Despite the tendency of the powers that be, perhaps embodied more than anyone else in our military’s Blue Book project, to regard UFOs as easily explicable in terms of either natural or manmade phenomena, hallucinations or lies, J. Allen Hynek insisted that the UFO phenomenon was one which required more investigation because the mystery had not yet been solved. Gen. E. B. LeBailly, Air Force Director of Information, issued a memorandum insisting that this was correct and that all agencies ought to be involved in investigating it. As LeBailly pointed out, a large number of those reporting these encounters and sightings were perfectly credible individuals. Not long after this, astronaut James McDivitt chimed in and insisted that the UFO phenomenon is indeed real, and worth investigating, although he insisted that he did not know what they were.
John Fuller would go on to add that Pease Air Force Base in Portsmouth, as well as Portsmouth Naval Base, had experienced frequent radar blips with fighters very often sent out to pursue these objects. Clearly, whatever the Air Force would say in its public press releases, it was very concerned about the UFO phenomenon and did not regard them as simply “nothing” or explicable in terms of already known phenomena. In fact, Fuller was told by an air force pilot that he and his other fellow pilots had been ordered to shoot down UFOs they encountered but that our weapons did not appear to have any impact on these vehicles and they were able to easily evade our aircraft.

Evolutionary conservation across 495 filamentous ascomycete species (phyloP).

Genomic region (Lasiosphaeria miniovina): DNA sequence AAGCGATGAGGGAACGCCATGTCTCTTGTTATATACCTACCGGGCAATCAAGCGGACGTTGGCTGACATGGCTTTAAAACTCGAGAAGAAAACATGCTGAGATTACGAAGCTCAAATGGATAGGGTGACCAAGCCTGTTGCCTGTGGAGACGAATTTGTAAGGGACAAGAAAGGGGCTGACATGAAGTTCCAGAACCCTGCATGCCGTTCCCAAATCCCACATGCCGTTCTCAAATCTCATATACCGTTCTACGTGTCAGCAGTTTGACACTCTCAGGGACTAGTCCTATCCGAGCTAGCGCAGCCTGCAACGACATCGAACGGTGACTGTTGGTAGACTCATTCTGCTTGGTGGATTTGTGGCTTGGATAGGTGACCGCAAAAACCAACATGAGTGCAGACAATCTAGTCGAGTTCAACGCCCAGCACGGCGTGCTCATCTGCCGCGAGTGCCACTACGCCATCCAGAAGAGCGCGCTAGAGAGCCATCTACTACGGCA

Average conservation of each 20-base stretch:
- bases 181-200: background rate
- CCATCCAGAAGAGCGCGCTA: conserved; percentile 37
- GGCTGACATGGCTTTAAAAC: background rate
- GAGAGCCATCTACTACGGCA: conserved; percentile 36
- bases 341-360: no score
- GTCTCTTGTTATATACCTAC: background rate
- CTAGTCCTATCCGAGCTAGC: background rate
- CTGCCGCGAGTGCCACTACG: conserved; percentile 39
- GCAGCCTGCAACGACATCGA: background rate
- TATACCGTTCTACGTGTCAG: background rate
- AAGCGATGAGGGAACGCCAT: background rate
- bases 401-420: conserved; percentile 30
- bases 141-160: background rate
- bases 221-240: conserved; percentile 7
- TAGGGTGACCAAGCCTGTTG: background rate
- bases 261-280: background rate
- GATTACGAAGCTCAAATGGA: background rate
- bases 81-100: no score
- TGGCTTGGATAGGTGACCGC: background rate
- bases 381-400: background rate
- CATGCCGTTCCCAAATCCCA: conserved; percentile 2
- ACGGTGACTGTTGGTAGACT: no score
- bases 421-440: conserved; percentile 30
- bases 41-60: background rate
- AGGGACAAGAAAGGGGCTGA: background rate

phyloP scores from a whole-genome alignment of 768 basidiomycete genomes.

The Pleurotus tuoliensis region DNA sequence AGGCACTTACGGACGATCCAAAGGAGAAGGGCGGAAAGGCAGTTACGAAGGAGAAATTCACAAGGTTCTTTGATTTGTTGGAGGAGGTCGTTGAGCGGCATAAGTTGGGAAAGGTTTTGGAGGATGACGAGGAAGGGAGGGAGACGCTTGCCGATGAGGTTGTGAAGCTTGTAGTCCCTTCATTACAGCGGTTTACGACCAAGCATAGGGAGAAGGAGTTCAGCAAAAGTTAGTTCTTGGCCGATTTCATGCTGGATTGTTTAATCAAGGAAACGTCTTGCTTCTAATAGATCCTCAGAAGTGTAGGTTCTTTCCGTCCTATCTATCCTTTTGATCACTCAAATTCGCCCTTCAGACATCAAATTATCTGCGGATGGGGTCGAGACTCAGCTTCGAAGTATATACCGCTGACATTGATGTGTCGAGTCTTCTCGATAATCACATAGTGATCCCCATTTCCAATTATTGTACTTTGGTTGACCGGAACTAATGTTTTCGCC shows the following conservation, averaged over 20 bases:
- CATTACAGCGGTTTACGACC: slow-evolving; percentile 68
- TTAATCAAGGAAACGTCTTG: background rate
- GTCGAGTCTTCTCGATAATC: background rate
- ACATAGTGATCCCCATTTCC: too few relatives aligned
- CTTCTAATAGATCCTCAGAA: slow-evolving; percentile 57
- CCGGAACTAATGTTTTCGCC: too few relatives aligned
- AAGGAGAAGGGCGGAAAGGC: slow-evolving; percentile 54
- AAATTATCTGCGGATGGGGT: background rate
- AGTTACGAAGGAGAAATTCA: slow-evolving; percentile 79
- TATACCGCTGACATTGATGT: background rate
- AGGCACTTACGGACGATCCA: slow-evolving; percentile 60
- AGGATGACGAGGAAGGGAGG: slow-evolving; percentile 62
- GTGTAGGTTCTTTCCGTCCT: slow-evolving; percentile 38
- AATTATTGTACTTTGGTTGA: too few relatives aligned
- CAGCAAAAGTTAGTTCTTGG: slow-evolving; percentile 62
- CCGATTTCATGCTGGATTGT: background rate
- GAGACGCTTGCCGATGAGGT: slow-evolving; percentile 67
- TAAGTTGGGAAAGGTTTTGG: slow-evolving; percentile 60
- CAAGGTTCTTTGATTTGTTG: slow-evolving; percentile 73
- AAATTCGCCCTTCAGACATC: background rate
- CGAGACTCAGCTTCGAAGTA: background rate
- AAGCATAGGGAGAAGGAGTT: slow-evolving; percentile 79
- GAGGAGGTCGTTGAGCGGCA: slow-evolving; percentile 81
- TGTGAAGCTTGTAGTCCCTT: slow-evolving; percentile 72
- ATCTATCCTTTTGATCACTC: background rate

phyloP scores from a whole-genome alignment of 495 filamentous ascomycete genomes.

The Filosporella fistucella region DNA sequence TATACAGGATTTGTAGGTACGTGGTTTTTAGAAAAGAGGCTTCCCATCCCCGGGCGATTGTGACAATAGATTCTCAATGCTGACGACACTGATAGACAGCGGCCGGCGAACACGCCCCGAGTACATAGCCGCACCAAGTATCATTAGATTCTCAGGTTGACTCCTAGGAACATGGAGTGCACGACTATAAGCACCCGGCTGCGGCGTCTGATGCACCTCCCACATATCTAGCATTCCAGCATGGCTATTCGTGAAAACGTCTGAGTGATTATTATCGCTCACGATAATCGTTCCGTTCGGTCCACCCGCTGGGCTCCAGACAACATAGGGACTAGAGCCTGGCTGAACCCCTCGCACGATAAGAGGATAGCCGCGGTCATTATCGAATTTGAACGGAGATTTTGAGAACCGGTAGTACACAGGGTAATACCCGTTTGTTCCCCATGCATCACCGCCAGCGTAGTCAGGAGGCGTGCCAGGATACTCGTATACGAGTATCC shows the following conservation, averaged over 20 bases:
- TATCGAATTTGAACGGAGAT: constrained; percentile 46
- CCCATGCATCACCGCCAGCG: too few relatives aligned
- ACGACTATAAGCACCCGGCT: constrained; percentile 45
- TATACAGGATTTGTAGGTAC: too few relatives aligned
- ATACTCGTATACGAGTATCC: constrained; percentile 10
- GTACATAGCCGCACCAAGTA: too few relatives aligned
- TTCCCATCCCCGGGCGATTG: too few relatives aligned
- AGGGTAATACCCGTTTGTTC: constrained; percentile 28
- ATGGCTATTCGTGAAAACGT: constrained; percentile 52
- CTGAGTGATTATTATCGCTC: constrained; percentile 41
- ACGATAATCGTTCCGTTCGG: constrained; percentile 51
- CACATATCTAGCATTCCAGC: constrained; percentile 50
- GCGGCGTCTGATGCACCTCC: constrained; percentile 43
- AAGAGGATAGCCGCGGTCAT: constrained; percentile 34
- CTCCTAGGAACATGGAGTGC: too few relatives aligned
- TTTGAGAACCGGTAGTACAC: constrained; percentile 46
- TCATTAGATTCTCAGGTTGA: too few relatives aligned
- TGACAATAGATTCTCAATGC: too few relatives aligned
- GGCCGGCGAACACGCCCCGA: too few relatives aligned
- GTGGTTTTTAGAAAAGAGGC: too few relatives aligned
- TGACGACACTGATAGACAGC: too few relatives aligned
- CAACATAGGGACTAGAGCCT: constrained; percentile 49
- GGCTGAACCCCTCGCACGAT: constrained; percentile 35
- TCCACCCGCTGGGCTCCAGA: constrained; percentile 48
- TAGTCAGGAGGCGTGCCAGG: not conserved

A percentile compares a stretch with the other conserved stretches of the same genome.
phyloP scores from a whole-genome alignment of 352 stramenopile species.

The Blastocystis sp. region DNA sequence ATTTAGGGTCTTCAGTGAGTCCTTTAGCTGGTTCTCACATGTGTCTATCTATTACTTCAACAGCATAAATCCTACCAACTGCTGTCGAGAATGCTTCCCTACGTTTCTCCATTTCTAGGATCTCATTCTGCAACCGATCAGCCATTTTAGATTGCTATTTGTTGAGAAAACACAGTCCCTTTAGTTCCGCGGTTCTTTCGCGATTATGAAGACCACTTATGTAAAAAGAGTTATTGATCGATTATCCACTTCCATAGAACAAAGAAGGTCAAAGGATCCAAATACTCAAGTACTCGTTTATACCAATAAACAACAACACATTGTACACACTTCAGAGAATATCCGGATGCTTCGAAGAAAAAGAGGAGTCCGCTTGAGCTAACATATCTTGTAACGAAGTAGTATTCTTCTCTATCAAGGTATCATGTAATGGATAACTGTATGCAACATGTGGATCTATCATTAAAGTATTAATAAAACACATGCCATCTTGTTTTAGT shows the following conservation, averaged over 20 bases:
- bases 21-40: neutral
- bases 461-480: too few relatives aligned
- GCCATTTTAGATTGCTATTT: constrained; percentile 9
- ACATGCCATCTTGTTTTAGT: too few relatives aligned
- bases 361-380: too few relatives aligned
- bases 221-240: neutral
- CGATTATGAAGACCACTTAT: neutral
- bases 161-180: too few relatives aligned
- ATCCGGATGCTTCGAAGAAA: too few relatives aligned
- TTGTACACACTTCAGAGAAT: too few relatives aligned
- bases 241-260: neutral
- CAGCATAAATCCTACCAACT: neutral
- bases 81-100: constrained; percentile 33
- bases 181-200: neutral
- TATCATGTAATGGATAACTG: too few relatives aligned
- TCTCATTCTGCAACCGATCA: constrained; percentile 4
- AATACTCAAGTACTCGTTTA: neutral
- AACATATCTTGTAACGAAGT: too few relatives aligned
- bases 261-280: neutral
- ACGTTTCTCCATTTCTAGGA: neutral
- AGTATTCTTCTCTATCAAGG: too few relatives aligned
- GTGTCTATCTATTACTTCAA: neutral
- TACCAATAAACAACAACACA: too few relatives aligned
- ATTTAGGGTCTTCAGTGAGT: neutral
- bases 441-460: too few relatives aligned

By late October, around the time of the Pentagon press release explaining the Exeter sighting, Fuller learned from an air force pilot that pilots had been ordered to shoot at any UFO they came across in order to bring it down. The UFOs, however, appeared to be “invulnerable” and were able to outmaneuver any air force aircraft. Fuller’s informant personally disagreed with this policy, as he saw no gain in alienating the unidentified craft. Fuller was told that many Air Force pilots were disgusted by the Pentagon’s report on the Exeter sighting and the cavalier attitude the government exhibited regarding the subject in general in public, as these pilots had themselves come into frequent encounters with such objects capable of tremendous speeds and inhuman maneuverability, clearly intelligently piloted, visible to both eyesight and radar, oftentimes at the same time, and sometimes coming into frighteningly close proximity to military bases themselves. Indeed, Fuller would go on to suggest that it might be precisely this impotence of our military against these flying objects that explained their reticence in coming forward.